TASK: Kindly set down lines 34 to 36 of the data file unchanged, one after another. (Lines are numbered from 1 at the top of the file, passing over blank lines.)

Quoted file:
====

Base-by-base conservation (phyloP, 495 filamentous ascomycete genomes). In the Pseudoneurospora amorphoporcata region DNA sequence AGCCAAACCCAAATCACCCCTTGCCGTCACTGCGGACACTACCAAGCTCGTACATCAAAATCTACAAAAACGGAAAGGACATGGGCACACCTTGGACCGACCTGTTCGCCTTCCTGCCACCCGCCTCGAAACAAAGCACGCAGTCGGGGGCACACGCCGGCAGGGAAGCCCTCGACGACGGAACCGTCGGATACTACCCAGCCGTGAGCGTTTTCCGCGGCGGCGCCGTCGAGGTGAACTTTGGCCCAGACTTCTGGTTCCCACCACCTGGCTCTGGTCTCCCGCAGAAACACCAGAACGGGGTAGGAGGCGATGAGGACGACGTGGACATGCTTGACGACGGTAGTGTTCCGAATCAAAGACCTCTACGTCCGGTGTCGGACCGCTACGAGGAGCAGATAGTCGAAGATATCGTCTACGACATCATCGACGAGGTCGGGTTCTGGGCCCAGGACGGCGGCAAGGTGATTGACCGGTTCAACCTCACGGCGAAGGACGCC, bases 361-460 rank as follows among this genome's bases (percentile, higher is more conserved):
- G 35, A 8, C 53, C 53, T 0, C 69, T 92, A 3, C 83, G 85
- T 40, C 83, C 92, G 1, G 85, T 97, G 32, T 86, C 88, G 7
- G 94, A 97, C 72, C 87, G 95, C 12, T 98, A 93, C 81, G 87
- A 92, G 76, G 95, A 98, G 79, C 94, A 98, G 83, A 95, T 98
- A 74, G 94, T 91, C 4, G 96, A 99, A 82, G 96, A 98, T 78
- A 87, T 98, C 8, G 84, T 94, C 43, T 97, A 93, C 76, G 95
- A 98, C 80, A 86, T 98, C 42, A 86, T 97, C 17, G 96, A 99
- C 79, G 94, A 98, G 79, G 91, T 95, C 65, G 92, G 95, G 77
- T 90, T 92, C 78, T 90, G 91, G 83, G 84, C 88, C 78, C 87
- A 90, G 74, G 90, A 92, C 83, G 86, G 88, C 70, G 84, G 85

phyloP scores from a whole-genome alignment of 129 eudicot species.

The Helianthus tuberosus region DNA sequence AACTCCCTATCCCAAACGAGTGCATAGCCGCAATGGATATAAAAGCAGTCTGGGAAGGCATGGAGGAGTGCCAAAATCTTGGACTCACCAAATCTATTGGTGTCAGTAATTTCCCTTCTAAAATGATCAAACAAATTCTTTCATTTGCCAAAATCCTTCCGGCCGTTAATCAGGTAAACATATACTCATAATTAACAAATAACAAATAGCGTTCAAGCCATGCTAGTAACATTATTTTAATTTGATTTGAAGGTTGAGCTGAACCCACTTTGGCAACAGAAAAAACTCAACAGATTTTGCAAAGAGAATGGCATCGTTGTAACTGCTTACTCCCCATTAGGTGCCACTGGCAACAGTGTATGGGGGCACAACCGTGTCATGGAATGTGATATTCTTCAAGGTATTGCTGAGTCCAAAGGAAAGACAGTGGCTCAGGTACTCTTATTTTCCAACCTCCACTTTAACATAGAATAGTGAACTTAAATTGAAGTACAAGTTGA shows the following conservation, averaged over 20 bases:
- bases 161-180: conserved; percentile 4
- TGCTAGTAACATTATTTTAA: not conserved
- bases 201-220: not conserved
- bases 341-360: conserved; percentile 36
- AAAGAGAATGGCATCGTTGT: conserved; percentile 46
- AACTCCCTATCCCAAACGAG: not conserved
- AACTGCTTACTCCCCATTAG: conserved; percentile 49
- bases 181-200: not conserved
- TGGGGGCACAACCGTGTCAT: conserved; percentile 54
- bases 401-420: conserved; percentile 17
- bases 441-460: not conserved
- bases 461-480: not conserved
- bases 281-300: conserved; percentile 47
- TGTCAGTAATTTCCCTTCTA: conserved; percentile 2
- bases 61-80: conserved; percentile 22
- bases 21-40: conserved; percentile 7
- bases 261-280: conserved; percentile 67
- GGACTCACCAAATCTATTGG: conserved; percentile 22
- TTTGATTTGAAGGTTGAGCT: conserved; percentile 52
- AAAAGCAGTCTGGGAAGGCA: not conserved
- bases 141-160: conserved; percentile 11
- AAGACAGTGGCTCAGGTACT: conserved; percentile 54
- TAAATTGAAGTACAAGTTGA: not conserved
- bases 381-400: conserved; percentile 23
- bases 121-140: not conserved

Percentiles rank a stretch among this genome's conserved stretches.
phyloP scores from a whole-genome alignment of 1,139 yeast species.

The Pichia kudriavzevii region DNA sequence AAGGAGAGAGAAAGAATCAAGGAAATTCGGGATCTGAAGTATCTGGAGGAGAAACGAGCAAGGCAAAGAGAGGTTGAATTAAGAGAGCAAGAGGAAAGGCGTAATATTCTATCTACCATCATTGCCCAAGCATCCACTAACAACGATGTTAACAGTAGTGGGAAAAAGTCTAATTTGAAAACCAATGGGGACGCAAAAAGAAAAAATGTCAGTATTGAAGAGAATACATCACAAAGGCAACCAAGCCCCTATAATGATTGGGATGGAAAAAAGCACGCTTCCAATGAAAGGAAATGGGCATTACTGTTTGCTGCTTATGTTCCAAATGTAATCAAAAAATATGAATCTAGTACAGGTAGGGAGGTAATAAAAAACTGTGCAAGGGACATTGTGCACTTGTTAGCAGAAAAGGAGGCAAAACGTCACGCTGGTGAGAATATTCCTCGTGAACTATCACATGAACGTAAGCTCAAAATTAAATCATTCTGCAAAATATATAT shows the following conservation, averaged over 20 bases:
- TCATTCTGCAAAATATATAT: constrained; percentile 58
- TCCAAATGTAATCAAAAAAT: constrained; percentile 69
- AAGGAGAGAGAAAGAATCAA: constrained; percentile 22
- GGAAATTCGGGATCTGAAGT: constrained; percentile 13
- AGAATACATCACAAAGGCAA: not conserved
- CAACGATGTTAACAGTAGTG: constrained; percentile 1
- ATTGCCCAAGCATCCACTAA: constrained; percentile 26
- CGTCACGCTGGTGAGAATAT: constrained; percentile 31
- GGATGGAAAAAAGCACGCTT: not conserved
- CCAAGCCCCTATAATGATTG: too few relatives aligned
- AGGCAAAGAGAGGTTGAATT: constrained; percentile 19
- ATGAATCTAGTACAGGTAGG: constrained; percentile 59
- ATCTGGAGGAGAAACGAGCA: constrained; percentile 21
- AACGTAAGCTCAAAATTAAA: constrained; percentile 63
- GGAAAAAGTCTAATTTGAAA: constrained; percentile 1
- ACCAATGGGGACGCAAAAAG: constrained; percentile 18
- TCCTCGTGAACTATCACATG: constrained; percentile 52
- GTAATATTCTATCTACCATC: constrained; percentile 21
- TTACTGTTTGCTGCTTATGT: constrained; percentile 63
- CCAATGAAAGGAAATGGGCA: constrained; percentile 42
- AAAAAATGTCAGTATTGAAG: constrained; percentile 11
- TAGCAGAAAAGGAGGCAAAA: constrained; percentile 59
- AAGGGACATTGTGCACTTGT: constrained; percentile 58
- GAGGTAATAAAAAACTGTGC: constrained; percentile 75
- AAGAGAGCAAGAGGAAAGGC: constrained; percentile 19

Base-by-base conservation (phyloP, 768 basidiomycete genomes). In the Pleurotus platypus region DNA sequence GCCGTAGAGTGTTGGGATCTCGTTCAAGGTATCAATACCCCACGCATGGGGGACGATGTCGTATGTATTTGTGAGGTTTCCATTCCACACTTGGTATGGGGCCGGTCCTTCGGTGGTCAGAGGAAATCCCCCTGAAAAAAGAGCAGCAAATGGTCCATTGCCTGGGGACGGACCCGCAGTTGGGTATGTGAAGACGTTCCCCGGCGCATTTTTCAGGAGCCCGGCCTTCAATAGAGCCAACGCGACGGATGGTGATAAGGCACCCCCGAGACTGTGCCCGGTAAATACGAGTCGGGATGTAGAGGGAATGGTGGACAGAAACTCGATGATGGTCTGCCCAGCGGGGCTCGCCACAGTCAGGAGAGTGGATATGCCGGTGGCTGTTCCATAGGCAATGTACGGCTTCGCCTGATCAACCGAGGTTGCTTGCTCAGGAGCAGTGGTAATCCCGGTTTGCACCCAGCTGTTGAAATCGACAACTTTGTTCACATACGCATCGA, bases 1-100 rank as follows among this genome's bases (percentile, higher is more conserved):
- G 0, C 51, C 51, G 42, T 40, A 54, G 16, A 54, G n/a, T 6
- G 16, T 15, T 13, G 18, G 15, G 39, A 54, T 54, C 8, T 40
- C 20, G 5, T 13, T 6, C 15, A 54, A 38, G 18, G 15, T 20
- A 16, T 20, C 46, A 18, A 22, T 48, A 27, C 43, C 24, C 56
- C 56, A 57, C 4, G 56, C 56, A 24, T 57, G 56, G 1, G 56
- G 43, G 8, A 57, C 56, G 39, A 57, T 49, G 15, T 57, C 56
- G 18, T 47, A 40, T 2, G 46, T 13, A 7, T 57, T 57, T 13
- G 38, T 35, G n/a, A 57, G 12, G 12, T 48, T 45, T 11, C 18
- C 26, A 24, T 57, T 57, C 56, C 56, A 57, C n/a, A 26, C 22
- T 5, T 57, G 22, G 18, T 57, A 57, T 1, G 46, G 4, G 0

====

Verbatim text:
- bases 141-160: conserved; percentile 11
- AAGACAGTGGCTCAGGTACT: conserved; percentile 54
- TAAATTGAAGTACAAGTTGA: not conserved